I am sure the name was intended to conjure up a back-to-basics attitude to locally grown and sourced produce, a nod perhaps to the allotments that pepper south-of-the-river London, but Plot’s a pretty good name for another reason, too.
This, after all, is a restaurant where the diner never really enters. Instead of a traditional, four-walled eatery, the seating area is a long, marble kitchen-bar counter, with a few trestle tables staked out on the side of the walkway that leads through this decades-old covered market. It’s more of a space, a plot, than a dining room. But all the better for observing the theatre of the food preparation, we say.
We don’t want to get into the gentrification debate – and are well aware that the stallholders at neighbouring Tooting Market are currently trying to battle the imminent threat of Crossrail 2 – but let’s just say that while you wouldn’t have found somewhere like Plot in this part of the city a few years ago, the move to bearded baristas and artisan pizzas feels slightly less all-pervading than what’s happened at nearby Brixton Market and Village.
The compact menu outlines a number of small plates and snacks, but these are decent-sized serves and there’s no skimping on flavours. Owners Mark Kimber and Harry Smith suggest you order two per person, so with a few of you at the table (or counter) you can get through the whole menu in a sitting.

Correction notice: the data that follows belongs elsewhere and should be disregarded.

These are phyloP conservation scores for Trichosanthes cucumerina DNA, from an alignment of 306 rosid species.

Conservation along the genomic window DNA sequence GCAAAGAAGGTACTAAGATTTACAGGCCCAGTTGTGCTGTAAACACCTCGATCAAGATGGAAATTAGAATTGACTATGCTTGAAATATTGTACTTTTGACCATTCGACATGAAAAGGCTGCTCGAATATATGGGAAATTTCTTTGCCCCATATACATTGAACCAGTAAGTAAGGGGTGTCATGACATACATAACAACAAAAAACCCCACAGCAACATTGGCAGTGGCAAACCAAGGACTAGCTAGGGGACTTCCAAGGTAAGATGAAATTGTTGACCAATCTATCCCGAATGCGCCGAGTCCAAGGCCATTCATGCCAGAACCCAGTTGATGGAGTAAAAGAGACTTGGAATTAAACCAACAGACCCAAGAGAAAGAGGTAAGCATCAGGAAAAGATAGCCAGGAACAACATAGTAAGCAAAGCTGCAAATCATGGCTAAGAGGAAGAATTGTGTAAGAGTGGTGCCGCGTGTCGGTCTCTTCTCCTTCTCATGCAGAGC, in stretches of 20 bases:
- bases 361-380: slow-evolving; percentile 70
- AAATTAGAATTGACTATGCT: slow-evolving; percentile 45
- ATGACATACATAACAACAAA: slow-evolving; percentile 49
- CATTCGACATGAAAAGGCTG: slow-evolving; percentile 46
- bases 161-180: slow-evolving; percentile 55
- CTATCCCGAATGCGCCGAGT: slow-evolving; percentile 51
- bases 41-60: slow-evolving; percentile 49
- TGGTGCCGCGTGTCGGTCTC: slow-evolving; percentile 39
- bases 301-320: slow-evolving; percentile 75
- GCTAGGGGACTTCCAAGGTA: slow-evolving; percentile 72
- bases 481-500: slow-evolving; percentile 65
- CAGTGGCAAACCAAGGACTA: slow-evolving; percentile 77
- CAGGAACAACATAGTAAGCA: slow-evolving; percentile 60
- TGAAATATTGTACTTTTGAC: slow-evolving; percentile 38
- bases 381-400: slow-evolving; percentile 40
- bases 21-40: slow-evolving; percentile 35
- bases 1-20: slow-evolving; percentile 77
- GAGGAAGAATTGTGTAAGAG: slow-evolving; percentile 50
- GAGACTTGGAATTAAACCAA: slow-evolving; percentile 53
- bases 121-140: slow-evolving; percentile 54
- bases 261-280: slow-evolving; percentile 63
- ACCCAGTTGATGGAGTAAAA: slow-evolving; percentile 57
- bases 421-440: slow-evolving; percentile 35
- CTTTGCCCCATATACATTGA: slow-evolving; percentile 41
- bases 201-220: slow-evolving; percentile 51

First off, bread comes out with a tasty Bloody Mary butter, which is almost Willy Wonka in its ability to replicate the tomato juice-based hangover cure in dairy form, followed by sourdough toast that’s oozing with grilled Tunworth cheese, truffle honey and pickled mushroom.
It kind of puts us in mind of Salon in Brixton – as does the big kilner jar of cucumbers just pickling away happy on the back bar.
A daily special supplements the menu options – on our visit it was gin-cured Chalk Stream trout, with aforementioned pickled cucumber and treacle soda bread. So light. So fresh.
Shetland scallops with garden pea sees Trealy Farm chorizo offer a crumbly, spicy contrast to the delicately sweet shellfish.
Harissa goat ragu has a subtle heat – not spicy but a deep, satisfying warmth – and we loved the Middle Eastern influence here. It’s served on chunks of roast aubergine and a cooling cucumber yoghurt.
Peppered Norfolk Horn lamp rumb is cooked on skewers and is insanely tender. Served with a refreshing English garden salsa it rounds off a menu that confidently draws on influences from across Europe and Asia, but saying that, with the hustle and bustle of Broadway Market going on around you, it’s not likely you will lose your sense of place.
Sadly – and this only proves quite how unwell I was the evening we visited – we didn’t stick around for dessert. But both options looked great as they came out the kitchen – sweet basil panna cotta or a gooseberry Bakewell tart – so we are plotting to make a return visit soon.
Plot Kitchen: 70-72 Broadway Market, 29 Tooting High Street London SW17 0RL